Los Angeles Times
‘BLACK WOMEN ARE FINE ART’
As she prepares for a solo show with Gallery 90220, photographer Delaney George reflects on her inspiration: powerful, spiritual feminine figures
A Black female warrior, drenched in blood, holds a sword. Chain mail hangs from her head. She’s there one second and gone the next.
This vision came to Delaney George in a dream, informing her photograph “The King Is Dead.” She filled the gaps of the narrative by putting the warrior atop a horse. The photo was presented at Frieze with Gallery 90220, making George, at age 25, the youngest Black female photographer to have work shown at the art festival.
Now, the work will be part of a solo exhibition at Gallery 90220 titled “Notre Recit,” presented with multidisciplinary visual artist Will “WCMTL” Raojenina’s “The Inspirations & Joys of an Immigrant Child.” The exhibit will include “The King Is Dead,” “Chipo” and “Illuminate” from Gallery 90220’s Frieze booth, alongside a portfolio of work centered on Black female expression.
“I’m constantly being inspired by the essence of Black women and their femininity,” George says. “Black women are fine art.”
George adds that she often envisions herself in her photography, seeking to “walk in my power” alongside her subjects. That goes for “The King Is Dead.”
While the piece is “set” in the Middle Ages, when most Black women were repressed, she depicted her subject as a powerful figure. In “The King Is Dead,” she imagines the woman as someone who has “slashed and cut through” societal expectations, overcoming all her tribulations. She killed the king, “the one thing that is trying to keep her down,” George says.
George ventured into photography around 2014 after her mother bought her her first camera. At the time, she was modeling. She soon started making her own portfolio, conceptualizing shoots, styling them and scouting locations.
“The concepts were so indepth and so amazing that I realized that I can’t be the model for everything,” George says. “That then inspired me to pick up a camera and start putting these concepts on other people.”
Her photography is heavily inf luenced by her upbringing in New Orleans. She recalls running through the French Quarter as a kid and being surrounded by artists and jazz musicians. Her family’s roots go deep; her great-great-grandfather is Cie Frazier, the original drummer for Preservation Hall Jazz Band.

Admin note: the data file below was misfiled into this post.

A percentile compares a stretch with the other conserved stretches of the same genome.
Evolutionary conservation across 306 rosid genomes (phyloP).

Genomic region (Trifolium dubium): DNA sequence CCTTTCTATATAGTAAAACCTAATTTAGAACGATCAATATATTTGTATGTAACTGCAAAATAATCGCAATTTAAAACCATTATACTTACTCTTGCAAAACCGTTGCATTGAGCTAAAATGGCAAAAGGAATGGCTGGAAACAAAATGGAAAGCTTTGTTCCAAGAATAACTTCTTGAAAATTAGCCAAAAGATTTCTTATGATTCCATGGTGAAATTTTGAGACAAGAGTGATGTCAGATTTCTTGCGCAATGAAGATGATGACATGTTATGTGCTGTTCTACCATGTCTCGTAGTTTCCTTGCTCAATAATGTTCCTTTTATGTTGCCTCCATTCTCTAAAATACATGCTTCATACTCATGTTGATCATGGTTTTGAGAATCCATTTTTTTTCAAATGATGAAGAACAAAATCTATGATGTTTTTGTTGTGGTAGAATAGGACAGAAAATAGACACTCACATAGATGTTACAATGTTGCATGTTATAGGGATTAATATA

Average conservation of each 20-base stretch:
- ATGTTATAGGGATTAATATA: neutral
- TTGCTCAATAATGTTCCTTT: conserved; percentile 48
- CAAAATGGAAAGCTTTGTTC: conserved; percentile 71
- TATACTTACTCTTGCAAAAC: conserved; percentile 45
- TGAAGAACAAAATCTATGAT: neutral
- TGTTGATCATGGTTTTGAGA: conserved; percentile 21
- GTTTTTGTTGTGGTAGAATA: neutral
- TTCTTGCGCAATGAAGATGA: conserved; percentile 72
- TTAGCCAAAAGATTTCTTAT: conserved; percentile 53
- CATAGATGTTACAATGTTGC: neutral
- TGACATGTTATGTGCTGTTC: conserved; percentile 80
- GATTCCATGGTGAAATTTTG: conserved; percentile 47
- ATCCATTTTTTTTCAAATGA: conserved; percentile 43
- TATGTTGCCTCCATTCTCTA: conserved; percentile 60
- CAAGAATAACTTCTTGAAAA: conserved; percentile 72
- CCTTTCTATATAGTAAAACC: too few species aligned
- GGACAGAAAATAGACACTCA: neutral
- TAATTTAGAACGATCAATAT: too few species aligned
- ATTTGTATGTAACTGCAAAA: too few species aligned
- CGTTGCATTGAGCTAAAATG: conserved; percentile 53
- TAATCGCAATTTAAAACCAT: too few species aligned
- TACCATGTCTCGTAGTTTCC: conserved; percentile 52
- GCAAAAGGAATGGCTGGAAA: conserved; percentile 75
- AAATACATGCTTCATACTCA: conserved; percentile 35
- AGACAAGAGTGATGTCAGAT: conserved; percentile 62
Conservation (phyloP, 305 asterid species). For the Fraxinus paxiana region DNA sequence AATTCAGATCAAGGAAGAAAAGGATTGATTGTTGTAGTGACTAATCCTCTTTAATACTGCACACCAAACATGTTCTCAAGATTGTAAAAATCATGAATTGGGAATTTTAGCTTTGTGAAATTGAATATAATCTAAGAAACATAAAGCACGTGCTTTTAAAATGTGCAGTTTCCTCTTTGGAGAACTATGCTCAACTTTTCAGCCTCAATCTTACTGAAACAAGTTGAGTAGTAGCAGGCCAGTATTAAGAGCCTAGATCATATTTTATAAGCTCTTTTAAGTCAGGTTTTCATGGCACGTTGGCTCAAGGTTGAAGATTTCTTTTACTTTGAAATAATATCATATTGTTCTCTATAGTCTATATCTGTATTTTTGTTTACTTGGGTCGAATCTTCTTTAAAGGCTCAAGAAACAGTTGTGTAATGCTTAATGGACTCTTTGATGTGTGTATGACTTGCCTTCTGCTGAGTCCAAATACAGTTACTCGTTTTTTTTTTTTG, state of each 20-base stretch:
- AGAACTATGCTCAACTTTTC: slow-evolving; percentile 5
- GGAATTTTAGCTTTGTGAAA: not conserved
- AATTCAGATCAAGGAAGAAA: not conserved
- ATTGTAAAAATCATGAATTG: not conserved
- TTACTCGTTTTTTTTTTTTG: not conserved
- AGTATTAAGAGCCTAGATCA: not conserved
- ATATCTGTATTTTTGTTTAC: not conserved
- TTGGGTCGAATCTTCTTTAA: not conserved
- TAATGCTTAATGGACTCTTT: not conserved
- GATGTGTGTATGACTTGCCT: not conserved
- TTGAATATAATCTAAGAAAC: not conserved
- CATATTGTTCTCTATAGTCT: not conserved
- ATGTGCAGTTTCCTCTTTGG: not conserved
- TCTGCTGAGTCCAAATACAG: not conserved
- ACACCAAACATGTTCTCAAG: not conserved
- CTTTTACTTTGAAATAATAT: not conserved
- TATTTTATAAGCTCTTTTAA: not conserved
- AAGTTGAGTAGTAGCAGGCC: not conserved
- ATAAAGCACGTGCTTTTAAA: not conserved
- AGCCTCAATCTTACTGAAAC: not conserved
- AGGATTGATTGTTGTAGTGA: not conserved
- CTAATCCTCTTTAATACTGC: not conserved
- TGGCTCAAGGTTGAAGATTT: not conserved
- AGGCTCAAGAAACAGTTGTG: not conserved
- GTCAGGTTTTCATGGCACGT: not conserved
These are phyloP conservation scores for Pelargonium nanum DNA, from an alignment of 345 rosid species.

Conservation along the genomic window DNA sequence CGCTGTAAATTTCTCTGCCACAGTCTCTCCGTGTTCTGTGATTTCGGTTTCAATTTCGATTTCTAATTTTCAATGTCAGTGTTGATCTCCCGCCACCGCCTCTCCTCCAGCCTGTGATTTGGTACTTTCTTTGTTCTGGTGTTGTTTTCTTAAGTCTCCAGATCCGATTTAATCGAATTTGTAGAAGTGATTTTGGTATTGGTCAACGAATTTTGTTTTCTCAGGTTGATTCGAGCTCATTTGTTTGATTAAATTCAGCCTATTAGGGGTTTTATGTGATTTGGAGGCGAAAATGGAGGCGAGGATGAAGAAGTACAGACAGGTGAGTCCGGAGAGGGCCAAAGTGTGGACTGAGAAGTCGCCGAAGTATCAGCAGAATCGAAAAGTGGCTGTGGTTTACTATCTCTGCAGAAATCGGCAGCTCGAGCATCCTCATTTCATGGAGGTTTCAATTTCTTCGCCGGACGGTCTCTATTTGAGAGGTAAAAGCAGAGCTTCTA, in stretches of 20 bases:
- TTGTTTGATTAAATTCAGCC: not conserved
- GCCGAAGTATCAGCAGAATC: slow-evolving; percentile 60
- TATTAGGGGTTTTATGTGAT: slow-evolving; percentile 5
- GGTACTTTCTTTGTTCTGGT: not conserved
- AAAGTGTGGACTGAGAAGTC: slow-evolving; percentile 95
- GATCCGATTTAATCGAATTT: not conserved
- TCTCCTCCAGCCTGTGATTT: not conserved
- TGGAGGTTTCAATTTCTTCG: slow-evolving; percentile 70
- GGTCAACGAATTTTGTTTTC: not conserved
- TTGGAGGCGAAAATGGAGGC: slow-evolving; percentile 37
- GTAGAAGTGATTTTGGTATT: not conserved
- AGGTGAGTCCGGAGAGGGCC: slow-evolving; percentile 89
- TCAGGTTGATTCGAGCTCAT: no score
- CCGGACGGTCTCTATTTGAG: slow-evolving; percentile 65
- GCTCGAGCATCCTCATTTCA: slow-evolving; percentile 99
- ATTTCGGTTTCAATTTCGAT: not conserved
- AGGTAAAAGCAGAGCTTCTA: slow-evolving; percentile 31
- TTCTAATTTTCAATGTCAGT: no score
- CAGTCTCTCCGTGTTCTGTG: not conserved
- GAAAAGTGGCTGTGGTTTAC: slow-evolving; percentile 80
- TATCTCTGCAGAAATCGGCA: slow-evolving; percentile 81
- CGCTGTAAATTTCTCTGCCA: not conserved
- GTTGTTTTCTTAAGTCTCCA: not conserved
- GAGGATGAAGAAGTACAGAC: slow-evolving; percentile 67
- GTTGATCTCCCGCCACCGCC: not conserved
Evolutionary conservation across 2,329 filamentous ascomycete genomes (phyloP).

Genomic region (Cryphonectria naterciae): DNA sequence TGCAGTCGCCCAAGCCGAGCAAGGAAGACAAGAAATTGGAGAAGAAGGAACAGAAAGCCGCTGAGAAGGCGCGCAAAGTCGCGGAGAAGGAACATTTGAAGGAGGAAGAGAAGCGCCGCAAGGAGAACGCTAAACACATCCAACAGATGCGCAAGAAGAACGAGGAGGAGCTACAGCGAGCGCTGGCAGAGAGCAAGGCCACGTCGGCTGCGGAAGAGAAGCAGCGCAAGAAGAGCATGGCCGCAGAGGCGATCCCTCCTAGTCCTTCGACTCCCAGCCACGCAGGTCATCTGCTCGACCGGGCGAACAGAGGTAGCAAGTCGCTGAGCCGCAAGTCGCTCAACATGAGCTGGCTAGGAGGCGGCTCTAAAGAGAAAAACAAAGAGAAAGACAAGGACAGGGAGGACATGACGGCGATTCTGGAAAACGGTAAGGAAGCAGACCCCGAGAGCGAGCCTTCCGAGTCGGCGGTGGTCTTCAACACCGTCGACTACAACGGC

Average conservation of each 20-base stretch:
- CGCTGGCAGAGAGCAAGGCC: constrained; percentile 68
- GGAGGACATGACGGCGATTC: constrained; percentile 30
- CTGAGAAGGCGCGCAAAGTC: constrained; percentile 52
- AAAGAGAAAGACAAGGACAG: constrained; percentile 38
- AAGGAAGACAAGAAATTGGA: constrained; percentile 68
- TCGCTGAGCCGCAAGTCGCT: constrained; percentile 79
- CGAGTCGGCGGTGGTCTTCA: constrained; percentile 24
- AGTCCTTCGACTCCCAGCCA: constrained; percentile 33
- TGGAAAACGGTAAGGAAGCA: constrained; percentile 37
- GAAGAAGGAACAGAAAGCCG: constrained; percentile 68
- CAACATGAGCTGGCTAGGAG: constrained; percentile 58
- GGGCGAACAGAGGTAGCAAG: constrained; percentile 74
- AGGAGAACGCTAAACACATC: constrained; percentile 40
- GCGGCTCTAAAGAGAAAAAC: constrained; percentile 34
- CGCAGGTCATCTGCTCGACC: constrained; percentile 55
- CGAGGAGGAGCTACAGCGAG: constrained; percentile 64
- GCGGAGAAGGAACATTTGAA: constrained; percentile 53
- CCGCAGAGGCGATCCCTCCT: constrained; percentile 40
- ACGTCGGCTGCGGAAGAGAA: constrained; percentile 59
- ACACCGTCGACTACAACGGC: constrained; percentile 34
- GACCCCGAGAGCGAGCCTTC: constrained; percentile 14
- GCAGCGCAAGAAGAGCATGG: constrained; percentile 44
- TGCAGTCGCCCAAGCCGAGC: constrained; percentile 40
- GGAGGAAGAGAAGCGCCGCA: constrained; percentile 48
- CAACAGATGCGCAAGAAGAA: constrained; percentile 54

“New Orleans feels like a person, like a deity,” she says, likening the city to an inspiring older Black woman.
“Growing up with that spiritual presence around has really transferred over into my practice, not only because I’m displaying powerful, feminine figures, but I think the essence of a powerful, feminine figure followed me as I grew up as a kid and throughout my whole life.”
Her work depicts the essence of the maternal figures in her life, including her mother, aunt and grandmother. “Hometown Glory” is inspired by her aunt and captures her through the style, hair and nails that are focal points of the work.
“As I grew, I learned that a lot of the Black women that I was inspired by — I love them for certain aspects of their personality — but oftentimes in society, they would be demonized for a lot of the things that I was praising them for,” George says.
She wants to show other Black women the beauty of their existence, whether it be through their fashion or voice.
George witnessed these moments first-hand at Frieze. “Every time I see a Black person walk up on this picture at Frieze, their reaction and their happiness, and their joy of it being there is just so warming for me,” she says.
This year’s Frieze was the first George ever attended. She said it was “surreal” to see her work in the artistic settings she grew up around. But at the same time, it was a reminder of the lack of representation at prestigious arts events and institutions.
“When I started to work around museums and within museums, a lot of Black people, not just women, would tell me that they’ve never been to a certain museum, that they never really had a reason to relate to it,” she says.
Few works at Frieze spotlighted Black people, which George found “revealing that there’s a lot more to be done, unfortunately.”
Next on her agenda, she plans to contemporize works of Memphis, Tenn. based photographer Ernest Withers for an upcoming show and to explore interactive and participatory art in her practice.
Another upcoming project is a sculpture that includes a bust of a Black woman with an Afro that spans six feet. It’ll take up space and presence, inviting visitors to place Afro picks into it with messages and art. When completed, it’ll be a community art project.
As she shifts mediums, George continues to put Black female figures at the forefront of her work, offering a point of connection for Black viewers.
“I’m ecstatic that people are overjoyed to see themselves in my work and to see something that they relate to in a place like Frieze, but I think that it should be more common,” she says.